• Managing Food-sensitized Patients Who Have Never Eaten the Food, Nov. 18 10:00 – 11:30 am: Allergists/immunologists are confronted daily with patients with a positive IgE to a food they have never eaten. This clinical conundrum will tackle how to assess the predictive value of food-specific SPT and IgE for food challenges, how to counsel patients (and parents) about when to do food challenges, as well as what challenges to do in different clinical settings. Attendees will also learn how to approach food-sensitized patients who have never tried the food before. As the experts on food allergy, allergists must help patients avoid unnecessary dietary restriction. Speakers include Julie Wang, MD, FACAAI, Jay Lieberman, MD, FACAAI, and Brain Vickery, MD.
  • The Pros and Cons of EPIT and OIT: Is There a Perfect Therapy for Food Allergy? Nov. 18, 1:00 – 2:30 pm: Find out the good and bad about using EPIT and OIT in your practice, as well as non-FDA approved OIT. This session will help participants better understand options available for the treatment of food allergy. Speakers include A. Wesely Burks, MD, FACAAI, Robert Wood, MD, and Richard Wasserman, MD, PhD.
  • Addressing Unmet Needs in Food Allergy Research, Nov. 18 3:00 - 4:30 pm: An interdisciplinary panel session that will investigate what the unmet needs currently are within food allergy research, from the perspective of multiple stakeholders including parents, pediatricians, dietitians, psychologists, advocates and allergists. Topics such as the need for psychosocial support in the management of food allergy, the role of advocacy groups in patient engagement in food allergy research, the role of dietary support in managing food allergy and the role of shared management between specialists and primary care in food allergy will be addressed. Speakers include Linda Herbert, PhD, Tonya Winders of the Allergy and Asthma Network, Carina Venter, PhD, RD, Ruchi Gupta, MD, MPH, and Robert Wood, MD.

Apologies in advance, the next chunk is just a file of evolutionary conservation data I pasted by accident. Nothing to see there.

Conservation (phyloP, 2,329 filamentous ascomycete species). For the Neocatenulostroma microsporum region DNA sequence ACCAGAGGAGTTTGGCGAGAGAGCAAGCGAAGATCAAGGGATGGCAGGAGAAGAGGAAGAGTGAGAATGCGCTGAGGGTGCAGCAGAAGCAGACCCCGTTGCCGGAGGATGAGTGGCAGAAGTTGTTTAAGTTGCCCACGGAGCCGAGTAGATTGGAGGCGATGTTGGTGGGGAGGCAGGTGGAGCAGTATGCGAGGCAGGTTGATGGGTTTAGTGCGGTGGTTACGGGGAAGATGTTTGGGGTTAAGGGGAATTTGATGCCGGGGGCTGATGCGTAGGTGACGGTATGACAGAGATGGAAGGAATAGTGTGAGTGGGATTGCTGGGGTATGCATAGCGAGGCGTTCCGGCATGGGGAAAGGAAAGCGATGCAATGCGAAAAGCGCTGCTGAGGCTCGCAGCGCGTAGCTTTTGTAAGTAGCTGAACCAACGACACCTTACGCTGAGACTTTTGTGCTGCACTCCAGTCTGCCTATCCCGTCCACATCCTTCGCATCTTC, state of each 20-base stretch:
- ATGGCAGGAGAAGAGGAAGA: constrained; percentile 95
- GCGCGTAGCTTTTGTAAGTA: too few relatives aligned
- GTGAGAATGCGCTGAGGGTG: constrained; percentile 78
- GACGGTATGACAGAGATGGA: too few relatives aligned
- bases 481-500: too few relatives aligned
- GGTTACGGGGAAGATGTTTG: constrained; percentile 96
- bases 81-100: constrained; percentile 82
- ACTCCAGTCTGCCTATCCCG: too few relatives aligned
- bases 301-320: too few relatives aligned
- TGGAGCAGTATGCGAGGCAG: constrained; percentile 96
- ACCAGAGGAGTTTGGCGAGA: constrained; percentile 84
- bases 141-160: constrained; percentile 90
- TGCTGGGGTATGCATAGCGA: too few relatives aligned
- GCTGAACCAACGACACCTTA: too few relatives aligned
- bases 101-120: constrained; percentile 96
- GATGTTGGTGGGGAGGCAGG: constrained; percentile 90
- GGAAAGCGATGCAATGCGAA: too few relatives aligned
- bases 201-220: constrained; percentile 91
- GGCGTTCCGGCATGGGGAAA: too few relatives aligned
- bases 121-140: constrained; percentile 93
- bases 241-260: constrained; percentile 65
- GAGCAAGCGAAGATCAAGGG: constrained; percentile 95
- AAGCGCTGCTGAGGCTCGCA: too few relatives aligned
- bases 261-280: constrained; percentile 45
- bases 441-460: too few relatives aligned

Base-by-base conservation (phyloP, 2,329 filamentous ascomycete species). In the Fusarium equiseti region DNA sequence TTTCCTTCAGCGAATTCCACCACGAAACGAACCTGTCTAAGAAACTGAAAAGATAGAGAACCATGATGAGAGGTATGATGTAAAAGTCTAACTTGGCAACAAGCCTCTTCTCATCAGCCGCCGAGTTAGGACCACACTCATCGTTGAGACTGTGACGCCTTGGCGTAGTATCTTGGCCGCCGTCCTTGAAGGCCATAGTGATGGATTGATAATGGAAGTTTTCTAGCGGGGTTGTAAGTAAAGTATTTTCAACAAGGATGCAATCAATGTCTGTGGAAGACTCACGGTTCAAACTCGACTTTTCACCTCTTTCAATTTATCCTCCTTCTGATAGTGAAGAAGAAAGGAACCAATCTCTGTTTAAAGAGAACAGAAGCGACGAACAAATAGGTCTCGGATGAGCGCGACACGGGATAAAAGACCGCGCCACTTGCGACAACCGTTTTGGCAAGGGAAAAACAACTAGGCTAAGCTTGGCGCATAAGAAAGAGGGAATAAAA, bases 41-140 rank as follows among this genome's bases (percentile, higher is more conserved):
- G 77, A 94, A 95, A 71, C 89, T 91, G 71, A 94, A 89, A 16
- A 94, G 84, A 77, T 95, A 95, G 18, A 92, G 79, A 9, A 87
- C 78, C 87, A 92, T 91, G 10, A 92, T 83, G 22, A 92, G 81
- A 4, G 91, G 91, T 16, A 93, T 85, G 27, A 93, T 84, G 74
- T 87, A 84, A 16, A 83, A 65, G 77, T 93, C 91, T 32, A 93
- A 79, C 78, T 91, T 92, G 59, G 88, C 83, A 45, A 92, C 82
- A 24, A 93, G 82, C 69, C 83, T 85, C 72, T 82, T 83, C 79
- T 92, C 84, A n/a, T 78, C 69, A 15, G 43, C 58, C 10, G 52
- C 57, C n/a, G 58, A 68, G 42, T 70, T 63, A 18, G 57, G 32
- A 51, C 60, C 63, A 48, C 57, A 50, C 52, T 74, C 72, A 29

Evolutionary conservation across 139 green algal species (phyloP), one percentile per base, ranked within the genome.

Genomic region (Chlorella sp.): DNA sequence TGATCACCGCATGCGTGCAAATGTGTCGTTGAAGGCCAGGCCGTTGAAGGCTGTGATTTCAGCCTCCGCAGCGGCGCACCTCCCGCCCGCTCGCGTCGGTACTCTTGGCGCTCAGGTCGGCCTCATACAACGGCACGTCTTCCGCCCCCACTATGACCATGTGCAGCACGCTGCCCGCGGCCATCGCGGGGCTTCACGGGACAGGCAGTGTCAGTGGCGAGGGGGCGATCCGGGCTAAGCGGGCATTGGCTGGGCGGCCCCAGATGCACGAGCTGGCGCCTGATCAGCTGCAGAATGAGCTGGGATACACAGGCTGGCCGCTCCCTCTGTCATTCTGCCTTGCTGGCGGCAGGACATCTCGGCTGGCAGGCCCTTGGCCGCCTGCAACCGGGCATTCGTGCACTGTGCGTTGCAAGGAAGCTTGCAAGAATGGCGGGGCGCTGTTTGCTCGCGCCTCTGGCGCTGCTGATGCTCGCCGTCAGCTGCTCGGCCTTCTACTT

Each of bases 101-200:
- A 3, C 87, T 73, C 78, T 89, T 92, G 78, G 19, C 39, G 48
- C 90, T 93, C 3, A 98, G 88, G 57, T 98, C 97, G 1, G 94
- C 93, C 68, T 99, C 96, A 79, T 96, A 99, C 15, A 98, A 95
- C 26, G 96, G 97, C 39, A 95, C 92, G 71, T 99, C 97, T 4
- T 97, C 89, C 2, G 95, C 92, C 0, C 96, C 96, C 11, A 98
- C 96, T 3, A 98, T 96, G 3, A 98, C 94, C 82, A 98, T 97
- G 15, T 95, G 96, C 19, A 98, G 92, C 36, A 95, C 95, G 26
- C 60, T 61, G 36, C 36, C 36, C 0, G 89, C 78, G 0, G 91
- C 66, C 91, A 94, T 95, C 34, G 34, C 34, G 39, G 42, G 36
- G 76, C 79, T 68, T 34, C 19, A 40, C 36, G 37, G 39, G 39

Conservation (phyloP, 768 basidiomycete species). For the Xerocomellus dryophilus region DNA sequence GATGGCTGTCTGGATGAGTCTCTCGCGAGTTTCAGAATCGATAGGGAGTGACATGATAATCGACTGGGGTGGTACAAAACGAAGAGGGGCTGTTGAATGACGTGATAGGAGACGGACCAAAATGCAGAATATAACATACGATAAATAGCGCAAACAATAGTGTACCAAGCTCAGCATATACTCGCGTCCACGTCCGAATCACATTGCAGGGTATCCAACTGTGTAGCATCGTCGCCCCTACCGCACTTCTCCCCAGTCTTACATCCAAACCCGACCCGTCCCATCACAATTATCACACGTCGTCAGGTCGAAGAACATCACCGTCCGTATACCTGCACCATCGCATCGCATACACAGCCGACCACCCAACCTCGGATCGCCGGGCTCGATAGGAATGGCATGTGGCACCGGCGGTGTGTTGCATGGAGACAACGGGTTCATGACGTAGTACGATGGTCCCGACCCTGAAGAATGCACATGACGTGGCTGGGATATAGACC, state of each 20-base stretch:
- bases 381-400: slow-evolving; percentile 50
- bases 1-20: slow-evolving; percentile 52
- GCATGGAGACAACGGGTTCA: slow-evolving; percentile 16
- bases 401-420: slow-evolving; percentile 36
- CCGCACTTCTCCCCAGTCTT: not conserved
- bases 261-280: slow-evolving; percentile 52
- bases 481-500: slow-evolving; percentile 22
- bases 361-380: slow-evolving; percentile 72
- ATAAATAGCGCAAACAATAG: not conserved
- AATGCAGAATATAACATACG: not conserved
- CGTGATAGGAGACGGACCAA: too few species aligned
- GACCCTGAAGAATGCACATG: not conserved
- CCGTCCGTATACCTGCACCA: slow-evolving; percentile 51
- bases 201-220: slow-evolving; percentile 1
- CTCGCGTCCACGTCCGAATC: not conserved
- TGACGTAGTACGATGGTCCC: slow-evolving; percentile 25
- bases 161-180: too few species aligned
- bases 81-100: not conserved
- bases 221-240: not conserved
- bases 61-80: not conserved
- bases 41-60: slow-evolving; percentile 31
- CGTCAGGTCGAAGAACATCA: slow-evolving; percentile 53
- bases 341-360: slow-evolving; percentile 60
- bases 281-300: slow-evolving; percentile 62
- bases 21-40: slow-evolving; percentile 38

• How Allergists Can Help Prevent Food Allergy Development: Translating Evidence into Practice, Nov. 19 9:45 – 11:00 am: This ‘practical applications at work’ session will give allergists the info they need to know to shape their recommendations to new and expecting parents. Evolving evidence has shown the potential for some early life interventions to reduce the risk for development of atopic dermatitis and food allergies, such as the results of the LEAP study. However, misinformation surrounding other non-effective approaches persists. Attendees will learn what population data can teach us about food allergy, what interventions can help food allergy development, as well as a practical approach to discussing food allergy prevention strategies with patients. Speakers include Ruchi Gupta, MD, MPH, Carina Venter, PhD, RD, and David Fleischer, MD, FACAAI.

Registration for the Annual Meeting opens in early August – so keep your eyes on your inbox as well as the Annual Meeting website for more details!